The findings on CVD project have shown that the history of depression on parents of HR and LR participants can potentially affect the cognitive styles of freshmen candidates. Studies have shown that mothers of HR freshman candidates were more likely too have a history of depression and also more episodes of depression in their lifetime compared to mothers of LR candidates. They said that this correlation is due to shared genetic risk for depression or because the participants are learning these negative cognitive styles from their parents. This study also found more dysfunctional attitudes in parents of HR freshmen and these parents provided more negative feedback about their child’s life than parents of LR freshmen. Maltreatment, like emotional abuse, is also responsible for cognitive vulnerability because the abuser is supplying negative cognitions to the victims. CVD project shows a development of depressive episodes in participants who have a history of childhood emotional abuse.
Whether or not a vulnerability factor for depression must always be present is still unsolved. Researchers have found that a continuous level of stress for a longer period of time can induce changes in immune functioning and chronic stress can produce long-term changes. And, according to hopelessness theory, the predicted level of vulnerability to depression is amplified by an individual’s cognitive styles. Studies also have shown that individual’s cognitive styles vary according to their depression status, with more devastating results when people are in depressed episodes compared to when they have recovered from the episode.
Finally, the risk for the first onset and recurrences of clinically proven depressive disorders are likely to be caused by negative cognitive styles and negatively biased self-referent information processing. Although this study focuses more on psychological aspects of depression, they also have interesting findings about the biological causes for depression.
One’s cognitive styles indicate how vulnerable he/she is to depression. Everyone is almost certain that negative cognitive styles and meditation leads to depression. Depression is seen in people of any age group, but it is more common in adolescence when they are trying to define themselves and their role in their society. Children and elderly people are also equally vulnerable to depression because they experience more negative events but have low level of tolerance. It is not stated in this article but the way people grow up also has important effect on his/her cognitive styles. I have a friend who speaks same language and grew up in same part of the country, but in different atmosphere. I was grown up in refugee camp since I was there and he never been to refugee camp. Now we both are in US and also in same university. I am always jealous of him because he is successful in every single aspect of his life and I am not doing great as him. What I mean to say is that my childhood environment has negative consequences on my cognitive styles, which made me more vulnerable to depression compared to my friend who grew up in peaceful environment.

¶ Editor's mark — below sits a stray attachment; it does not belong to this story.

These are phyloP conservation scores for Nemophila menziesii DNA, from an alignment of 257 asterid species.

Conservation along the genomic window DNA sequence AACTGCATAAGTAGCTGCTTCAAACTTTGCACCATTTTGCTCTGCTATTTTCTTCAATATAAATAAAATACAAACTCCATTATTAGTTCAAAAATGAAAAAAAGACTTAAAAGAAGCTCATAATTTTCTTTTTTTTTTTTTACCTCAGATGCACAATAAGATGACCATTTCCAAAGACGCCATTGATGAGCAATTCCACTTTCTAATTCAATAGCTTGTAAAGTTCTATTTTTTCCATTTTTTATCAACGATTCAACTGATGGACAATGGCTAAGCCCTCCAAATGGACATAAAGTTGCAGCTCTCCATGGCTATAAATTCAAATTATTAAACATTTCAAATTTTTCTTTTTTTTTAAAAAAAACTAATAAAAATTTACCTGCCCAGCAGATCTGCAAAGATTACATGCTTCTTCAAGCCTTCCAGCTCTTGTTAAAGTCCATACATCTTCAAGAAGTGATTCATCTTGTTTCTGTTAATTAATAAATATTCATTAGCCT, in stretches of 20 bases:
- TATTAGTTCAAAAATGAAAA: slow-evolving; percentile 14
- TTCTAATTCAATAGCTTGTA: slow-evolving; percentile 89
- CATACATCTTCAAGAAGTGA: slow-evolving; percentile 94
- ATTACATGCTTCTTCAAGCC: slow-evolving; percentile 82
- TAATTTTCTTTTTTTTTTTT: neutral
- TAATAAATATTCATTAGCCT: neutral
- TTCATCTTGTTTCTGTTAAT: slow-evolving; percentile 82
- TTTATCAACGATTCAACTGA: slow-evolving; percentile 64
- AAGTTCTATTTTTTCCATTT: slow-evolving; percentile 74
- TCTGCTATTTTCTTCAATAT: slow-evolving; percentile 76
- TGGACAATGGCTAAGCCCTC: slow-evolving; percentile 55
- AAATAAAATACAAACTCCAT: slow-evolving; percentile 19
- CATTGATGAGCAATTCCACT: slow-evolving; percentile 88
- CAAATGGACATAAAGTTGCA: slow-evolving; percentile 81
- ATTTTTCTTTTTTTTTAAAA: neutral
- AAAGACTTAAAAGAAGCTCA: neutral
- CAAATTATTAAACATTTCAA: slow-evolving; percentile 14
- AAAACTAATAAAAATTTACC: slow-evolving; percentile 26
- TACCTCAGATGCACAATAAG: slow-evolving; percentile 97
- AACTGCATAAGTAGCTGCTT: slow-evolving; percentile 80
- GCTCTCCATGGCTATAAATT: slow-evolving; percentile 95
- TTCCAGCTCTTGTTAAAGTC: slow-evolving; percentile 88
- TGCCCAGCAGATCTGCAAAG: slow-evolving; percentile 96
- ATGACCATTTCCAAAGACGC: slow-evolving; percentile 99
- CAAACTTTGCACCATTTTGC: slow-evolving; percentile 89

After reading this article I felt like I am most likely to be depressed in near future because of the pessimistic feeling I have in me. I can easily say that I am optimistic when asked by my beloved one but this article really touches my inner core. I do accept that there is a biological factor associated with the onset of depression on me but none of my parents seems to have the symptoms for depression. So, this left me to link the vulnerability of depression with my cognitive styles.
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Works Cited

Alloy, L.B., Abramson, L.Y., & Francis, E.L. (1999). Do negative cognitive styles confer vulnerability to depression? Current Directions in Psychological Science, 8, 128-132.